OWERRI, the Imo State capital, was on Saturday, thrown into confusion, as angry youths clashed with security operatives, who were enforcing the relocation of a market on the orders of Governor Rochas Okorocha.
Nurses at the centre could not respond to questions by our correspondent as one of them said, “My friend, as you can see, we are busy trying to save life. What else do you want to hear from us.”
Trouble erupted when a combined team of the police, army, DSS, NSCDC and those of the Imo security network stormed the market situated on the ever-busy Douglas road with bulldozers to effect the relocation of the market to Egbeada in the Mbaitoli council area as directed by the state government.
But, no sooner had the security agents arrived the market, than the already mobilised youths of the town called the bluff out of them.
Armed with dangerous weapons and chanting solidarity songs with placards bearing various inscriptions which conveyed their opposition to the relocation, the youths began to hurl missiles at the security agents who did not dally to respond accordingly.
In the crossfire that ensued, scores of individuals sustained bullet wounds just as one of them, who was taken to the Federal Medical Centre, was later confirmed dead and his body deposited in the morgue.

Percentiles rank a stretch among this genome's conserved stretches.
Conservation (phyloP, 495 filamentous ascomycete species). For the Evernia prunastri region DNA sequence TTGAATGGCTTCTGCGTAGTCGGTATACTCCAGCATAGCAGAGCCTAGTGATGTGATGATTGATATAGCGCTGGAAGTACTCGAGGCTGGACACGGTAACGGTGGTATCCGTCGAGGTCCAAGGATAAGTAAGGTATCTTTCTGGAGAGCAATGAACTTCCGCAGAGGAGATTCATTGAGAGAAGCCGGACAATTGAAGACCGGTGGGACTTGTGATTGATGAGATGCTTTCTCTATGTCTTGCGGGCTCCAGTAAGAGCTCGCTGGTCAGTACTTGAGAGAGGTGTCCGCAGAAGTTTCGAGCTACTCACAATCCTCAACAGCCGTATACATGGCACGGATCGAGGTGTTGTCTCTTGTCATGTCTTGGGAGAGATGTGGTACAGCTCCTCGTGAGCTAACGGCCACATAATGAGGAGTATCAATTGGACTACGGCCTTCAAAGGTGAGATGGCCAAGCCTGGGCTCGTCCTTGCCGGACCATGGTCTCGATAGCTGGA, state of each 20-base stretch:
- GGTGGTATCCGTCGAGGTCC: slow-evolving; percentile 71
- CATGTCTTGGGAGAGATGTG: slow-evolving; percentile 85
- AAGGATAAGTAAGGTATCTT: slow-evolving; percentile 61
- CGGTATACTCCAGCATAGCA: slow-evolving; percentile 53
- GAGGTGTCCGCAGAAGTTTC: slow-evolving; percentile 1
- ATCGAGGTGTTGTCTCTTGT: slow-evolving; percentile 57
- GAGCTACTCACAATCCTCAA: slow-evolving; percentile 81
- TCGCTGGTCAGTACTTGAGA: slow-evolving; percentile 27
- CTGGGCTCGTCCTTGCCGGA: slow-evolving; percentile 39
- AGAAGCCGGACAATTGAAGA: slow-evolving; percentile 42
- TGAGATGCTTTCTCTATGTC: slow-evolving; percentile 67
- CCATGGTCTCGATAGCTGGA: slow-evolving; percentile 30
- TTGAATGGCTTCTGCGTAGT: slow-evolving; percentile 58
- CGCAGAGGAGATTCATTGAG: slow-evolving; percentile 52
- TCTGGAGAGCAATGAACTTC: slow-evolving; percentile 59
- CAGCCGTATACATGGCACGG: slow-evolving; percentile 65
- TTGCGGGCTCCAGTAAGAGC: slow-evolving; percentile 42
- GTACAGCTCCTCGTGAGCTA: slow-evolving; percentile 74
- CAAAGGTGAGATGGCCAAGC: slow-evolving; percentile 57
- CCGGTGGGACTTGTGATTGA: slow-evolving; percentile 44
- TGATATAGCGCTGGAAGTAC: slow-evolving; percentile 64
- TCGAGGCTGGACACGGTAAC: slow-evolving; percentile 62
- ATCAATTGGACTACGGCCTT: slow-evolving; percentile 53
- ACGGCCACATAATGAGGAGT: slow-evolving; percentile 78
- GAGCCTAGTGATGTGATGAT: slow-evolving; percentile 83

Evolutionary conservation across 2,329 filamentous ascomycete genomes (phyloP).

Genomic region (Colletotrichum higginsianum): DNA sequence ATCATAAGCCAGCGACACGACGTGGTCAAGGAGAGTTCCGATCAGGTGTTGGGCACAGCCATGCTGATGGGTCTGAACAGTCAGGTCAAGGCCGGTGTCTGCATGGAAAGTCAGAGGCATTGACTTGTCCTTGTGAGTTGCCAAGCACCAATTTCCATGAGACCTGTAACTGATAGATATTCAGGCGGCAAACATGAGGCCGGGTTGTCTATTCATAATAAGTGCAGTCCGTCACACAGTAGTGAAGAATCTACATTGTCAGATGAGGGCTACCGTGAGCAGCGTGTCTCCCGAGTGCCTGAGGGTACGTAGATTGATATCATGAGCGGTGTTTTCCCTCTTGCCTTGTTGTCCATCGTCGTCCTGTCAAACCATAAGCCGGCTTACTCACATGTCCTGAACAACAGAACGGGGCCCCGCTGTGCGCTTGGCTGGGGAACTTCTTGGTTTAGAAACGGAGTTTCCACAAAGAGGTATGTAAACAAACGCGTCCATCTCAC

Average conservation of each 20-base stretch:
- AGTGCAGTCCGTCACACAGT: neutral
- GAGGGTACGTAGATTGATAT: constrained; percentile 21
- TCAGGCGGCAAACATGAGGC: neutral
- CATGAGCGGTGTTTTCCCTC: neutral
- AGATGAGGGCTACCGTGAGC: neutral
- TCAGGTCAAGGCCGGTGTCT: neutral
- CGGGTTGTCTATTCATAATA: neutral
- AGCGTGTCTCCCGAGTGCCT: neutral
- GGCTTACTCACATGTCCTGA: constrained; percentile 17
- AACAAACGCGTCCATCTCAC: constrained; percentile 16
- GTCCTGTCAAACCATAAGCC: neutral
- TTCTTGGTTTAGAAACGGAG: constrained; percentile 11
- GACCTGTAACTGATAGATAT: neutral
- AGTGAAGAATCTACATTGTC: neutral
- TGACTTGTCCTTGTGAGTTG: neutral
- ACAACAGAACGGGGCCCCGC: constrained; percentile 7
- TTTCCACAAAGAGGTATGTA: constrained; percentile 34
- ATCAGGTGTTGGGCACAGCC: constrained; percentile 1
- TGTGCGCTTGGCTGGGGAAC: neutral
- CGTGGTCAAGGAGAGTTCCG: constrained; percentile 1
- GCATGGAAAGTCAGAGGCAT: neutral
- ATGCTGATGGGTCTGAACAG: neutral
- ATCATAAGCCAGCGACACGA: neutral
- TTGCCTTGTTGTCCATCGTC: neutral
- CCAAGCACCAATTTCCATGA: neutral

Expectedly, the crisis paralysed commercial activities and vehicular movements, thereby forcing a number of individuals to trek long distances before getting to their destinations, even as security was beefed up in all strategic points within the city.
An eye witness said that one Sabastine Oparaku of the Christian Pentecostal Mission (CPM) was relaxing in his palour at No 5/7 Douglas road when a stray bullet pierced through the front door of his house and hit him.
President General of the Owerri Community Assembly, Chief Felix Ngoka, told Sunday Tribune that blood would inevitably flow should the government enforce the much publicised relocation.
“This is a matter that is in court and there is a subsisting injunction restraining Governor Rochas Okorocha from tampering with the market. We are therefore surprised that a governor who is supposed to be the custodian of the law is now teaching us to disobey the law,” he said.
According to him, the market has been at its current location and for over 200 years, it is both the identity and pride of the people as bequeathed to them by their ancestors.
“Owerri People are traditionally peace and law abiding and we are here to defend the court injunction which has restrained Okorocha from tampering with our ancestral market. We are ready to lay down our lives to ensure that the market is not relocated unless the count rules other wise.”
Ngoka, who dismissed Okorocha’s real reasons for his decision to move the market to Egbeada, in the Mbaitoli council area of the state as baseless, said that Owerri indigenes had all along done something to eliminate street/road side trading in the town.